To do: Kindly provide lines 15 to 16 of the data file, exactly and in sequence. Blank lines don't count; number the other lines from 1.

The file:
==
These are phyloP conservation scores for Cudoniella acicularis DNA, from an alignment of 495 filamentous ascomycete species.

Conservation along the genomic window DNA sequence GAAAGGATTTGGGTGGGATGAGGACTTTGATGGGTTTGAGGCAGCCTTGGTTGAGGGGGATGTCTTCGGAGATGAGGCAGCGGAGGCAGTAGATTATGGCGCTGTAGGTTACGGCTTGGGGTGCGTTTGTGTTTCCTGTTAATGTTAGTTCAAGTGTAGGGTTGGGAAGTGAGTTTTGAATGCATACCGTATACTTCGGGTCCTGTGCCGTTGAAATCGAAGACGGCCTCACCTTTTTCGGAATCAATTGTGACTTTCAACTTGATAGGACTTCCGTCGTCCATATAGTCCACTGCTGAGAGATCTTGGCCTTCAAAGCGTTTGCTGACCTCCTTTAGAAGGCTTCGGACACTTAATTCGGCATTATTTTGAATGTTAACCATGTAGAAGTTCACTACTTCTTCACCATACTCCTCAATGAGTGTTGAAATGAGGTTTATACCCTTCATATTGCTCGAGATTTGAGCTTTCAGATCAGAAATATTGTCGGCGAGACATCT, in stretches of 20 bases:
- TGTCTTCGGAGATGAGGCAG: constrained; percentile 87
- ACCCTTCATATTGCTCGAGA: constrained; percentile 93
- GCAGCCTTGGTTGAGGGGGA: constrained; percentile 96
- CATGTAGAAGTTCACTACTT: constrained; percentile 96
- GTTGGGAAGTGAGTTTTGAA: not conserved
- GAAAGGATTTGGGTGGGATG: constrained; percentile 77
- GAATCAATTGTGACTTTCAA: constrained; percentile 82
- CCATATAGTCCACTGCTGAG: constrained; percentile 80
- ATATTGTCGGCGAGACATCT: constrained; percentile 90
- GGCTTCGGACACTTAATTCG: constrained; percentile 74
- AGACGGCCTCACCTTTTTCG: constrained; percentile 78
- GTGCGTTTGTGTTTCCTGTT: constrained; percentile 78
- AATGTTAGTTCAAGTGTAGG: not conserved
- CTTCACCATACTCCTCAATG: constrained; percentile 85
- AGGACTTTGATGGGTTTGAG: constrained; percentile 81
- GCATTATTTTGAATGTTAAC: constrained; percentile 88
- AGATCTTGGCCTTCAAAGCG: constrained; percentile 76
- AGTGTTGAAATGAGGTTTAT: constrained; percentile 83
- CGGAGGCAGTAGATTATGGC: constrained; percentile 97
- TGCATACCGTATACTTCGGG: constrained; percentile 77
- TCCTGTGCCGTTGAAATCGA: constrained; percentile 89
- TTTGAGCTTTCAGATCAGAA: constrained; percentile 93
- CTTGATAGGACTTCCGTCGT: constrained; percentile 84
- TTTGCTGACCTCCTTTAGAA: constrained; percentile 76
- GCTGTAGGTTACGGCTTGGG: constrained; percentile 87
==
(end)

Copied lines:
- AATGTTAGTTCAAGTGTAGG: not conserved
- CTTCACCATACTCCTCAATG: constrained; percentile 85